Two decades after their commercial peak, singer/guitarist Corgan hasn't given up on the Pumpkins, and he showed fans why on the fourth date of the In Plainsong Tour, which the band is billing as "an acoustic-electro evening." He may be the only original member onboard for all of the band's nearly 30-year-ride, but the band is experiencing a resurgence on the road with its current trek, which has been extended until May 1 in Fort Lauderdale, Fla.
On paper, with fellow Chicagoan Liz Phair opening, the tour seemed as if it could be nothing more than a '90s nostalgia fest, but it was much more. Sure, Corgan and company looked back at the band's legacy, but they also took occasional forays into his outside projects and gave nods at those rock titans who influenced him. At times, Corgan seemed like thoroughly modern Billy.
Iha first appeared eight songs into the set for "Mayonaise" and stayed for six other songs (most from 1993's Siamese Dream). The highlight of the reunion was a sparse version of "Disarm," featuring Corgan on keyboards, playing church-like organ sounds, and Iha layering tasteful guitar harmonics.
Smashing Pumpkins Announce 'Acoustic-Electro' North American Tour, Liz Phair to Open
With original drummer Jimmy Chamberlin also on tour, Iha's appearance marked a reunion of three-quarters of the band's classic, original lineup -- with only bassist D'Arcy Wretzky missing from the equation.
Also backing Corgan during the first of two nights at the Ace was guitarist Jeff Schroeder, as well as touring multi-instrumentalists/backing vocalists Katie Cole and Sierra Swan.
Dressed in a grey suit, Corgan opened the show solo on acoustic with the new song "Cardinal Rule" and the 1996 hit "Tonight, Tonight," before Schroeder -- also on acoustic -- joined in on a cover of David Bowie's "Space Oddity." While some might accuse Corgan of jumping on the Bowie tribute bandwagon, it felt sincere. After all, aside from Bowie's influence, the Pumpkins have also explored the universe in song in such tracks as "Rocket" and "Spaceboy," both of which were played later in the set with Iha. And Schroeder added some Flamenco-flavored flourishes that made the performance more than just a carbon copy cover.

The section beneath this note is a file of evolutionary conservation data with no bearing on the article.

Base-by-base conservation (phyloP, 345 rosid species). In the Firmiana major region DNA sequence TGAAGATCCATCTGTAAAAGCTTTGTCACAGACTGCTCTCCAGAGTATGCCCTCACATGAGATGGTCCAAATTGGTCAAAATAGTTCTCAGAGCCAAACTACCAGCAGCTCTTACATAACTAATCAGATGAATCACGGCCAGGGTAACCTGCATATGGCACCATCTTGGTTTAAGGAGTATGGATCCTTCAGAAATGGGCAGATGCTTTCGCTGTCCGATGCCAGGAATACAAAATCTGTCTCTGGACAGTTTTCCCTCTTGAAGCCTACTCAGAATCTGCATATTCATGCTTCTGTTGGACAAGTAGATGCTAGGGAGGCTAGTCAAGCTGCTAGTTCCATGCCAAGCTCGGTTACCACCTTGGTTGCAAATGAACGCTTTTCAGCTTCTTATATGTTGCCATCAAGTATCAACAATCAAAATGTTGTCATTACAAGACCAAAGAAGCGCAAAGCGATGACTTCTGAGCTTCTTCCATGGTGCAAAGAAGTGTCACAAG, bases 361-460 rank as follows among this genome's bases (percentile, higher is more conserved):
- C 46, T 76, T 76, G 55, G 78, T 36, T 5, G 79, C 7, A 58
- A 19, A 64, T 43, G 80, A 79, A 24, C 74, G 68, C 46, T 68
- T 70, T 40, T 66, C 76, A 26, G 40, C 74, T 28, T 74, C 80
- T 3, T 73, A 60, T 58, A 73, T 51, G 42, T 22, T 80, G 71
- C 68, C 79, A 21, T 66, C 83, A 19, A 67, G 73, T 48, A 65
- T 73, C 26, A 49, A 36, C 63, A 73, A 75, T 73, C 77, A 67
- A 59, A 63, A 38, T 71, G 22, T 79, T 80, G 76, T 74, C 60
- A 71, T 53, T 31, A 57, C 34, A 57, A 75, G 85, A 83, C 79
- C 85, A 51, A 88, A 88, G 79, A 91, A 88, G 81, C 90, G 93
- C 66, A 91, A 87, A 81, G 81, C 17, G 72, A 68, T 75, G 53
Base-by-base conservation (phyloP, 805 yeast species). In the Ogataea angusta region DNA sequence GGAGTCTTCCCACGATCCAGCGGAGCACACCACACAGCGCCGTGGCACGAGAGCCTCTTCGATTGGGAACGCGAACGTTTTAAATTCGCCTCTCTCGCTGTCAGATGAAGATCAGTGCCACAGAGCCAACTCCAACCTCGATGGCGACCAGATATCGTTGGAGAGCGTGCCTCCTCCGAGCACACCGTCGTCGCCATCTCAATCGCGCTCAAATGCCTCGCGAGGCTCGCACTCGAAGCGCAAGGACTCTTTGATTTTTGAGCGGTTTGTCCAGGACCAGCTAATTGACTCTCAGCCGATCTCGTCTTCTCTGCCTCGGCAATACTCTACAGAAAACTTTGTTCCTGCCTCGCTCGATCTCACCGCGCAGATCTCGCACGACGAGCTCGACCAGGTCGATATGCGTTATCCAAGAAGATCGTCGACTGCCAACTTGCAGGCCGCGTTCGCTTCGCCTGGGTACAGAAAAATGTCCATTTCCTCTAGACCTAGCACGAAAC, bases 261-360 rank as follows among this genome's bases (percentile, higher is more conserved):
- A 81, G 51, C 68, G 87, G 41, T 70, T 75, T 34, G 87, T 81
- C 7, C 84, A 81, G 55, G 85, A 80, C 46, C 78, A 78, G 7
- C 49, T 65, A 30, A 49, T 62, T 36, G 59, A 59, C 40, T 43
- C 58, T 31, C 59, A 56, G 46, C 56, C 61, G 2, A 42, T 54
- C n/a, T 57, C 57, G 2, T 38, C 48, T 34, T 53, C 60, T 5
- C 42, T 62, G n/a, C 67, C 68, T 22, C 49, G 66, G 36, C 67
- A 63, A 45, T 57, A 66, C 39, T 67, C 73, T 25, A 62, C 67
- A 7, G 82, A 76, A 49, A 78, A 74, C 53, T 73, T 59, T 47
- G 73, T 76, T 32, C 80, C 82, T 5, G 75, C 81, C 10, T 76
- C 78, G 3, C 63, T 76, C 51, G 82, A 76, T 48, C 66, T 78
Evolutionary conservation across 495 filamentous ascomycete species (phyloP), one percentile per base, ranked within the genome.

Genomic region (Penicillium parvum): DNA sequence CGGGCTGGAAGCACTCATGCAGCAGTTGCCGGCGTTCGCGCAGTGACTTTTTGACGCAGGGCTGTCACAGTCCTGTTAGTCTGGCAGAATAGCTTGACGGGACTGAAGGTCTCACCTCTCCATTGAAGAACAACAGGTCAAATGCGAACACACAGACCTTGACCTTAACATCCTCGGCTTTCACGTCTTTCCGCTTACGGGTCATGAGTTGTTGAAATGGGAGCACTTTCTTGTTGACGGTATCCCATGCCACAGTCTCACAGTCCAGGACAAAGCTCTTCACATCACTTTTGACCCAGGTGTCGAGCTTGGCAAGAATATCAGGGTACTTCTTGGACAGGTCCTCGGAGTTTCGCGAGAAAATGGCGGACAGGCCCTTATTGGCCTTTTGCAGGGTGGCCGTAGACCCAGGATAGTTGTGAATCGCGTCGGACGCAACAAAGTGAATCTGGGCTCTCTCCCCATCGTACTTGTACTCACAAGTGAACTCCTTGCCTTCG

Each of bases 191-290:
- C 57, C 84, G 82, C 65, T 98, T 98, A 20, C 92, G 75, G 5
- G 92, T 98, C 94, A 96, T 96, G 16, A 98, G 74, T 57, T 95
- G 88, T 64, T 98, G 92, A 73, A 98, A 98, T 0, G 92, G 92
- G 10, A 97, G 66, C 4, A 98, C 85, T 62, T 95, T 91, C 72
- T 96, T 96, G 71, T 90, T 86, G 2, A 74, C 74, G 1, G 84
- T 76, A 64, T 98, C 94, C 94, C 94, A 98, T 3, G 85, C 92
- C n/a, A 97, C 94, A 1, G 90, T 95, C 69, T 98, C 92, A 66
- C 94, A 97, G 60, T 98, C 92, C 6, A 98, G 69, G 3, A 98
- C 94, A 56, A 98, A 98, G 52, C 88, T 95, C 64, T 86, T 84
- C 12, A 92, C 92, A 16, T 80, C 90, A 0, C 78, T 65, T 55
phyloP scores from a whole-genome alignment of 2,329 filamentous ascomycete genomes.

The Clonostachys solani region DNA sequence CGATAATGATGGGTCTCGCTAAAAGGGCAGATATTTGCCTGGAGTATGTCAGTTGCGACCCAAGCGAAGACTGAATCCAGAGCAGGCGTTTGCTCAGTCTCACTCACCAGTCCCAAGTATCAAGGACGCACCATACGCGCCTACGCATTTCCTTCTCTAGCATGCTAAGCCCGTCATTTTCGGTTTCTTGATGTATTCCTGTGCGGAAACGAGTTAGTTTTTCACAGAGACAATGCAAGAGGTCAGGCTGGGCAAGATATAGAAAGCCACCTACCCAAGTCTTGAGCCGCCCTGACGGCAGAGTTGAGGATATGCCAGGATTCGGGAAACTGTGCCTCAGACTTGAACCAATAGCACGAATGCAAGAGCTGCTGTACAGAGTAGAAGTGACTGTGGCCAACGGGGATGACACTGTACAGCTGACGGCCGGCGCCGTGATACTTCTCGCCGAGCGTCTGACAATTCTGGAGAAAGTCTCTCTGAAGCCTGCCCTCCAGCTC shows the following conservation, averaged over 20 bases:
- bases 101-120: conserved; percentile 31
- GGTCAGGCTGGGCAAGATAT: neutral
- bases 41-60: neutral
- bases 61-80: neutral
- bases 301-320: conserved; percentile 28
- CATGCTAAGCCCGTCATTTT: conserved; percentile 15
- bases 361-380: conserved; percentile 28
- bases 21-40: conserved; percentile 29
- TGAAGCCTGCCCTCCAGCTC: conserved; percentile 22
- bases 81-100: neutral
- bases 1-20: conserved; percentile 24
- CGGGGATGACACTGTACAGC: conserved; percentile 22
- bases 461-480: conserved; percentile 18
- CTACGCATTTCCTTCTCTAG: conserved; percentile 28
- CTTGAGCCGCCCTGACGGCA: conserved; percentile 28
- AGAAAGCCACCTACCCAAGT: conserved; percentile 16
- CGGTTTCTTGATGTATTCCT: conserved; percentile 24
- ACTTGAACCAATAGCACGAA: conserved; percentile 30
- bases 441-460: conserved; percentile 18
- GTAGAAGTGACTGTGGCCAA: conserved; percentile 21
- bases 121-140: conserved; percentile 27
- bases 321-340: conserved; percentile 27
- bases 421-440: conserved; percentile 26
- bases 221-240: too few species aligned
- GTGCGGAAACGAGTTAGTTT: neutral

Along with the familiar, Corgan pulled out some obscurities, such as the solo tunes "The World's Fair" and "Sorrows (In Blue)" as well as "Jesus, I/Mary Star of the Sea" by his short-lived other band, Zwan. The set also included a pair of songs that casual fans might not associate with Corgan -- Hole's "Malibu," which featured Cole on lead vocals, and Natalie Imbruglia's "Identify," two songs that Corgan co-wrote, but never released himself.
Later in the set, Corgan freed himself from playing an instrument and stalked the stage through the "electro" portion with the menacing electronic-beats of "Eye," which originally appeared on the soundtrack to David Lynch's Lost Highway, as well as the B-side "Saturnine," with Chamberlin back behind the kit.
The encore had Iha rejoining the party for a cover of the Rolling Stones' "Angie" and the Pumpkins again pointing to the future with another promising new song, "Amarinthine" -- strongly suggesting the story of the Smashing Pumpkins isn't just history, but is still being written.
Check out fan-shot footage from the Smashing Pumpkins reunion, along with the evening’s set list, below.
“The World’s Fair”
“Space Oddity” (David Bowie cover)
“Jesus, I / Mary Star of the Sea” (Zwan)
“Mayonaise” (with Iha)
“Soma” (with Iha)
“Rocket” (with Iha)
“Spaceboy” (with Iha)
“Today” (with Iha)
“Whir” (with Iha)
“Disarm” (with Iha)
“Sorrows (In Blue)”
“Identify” (Natalie Imbruglia cover)
“Stand Inside Your Love”
“Lily (My One and Only)”
“Malibu” (Hole cover)
“Angie” (Rolling Stones cover, with Iha)
“Happy Birthday” (for Iha)
“Amarinthine” (with Iha)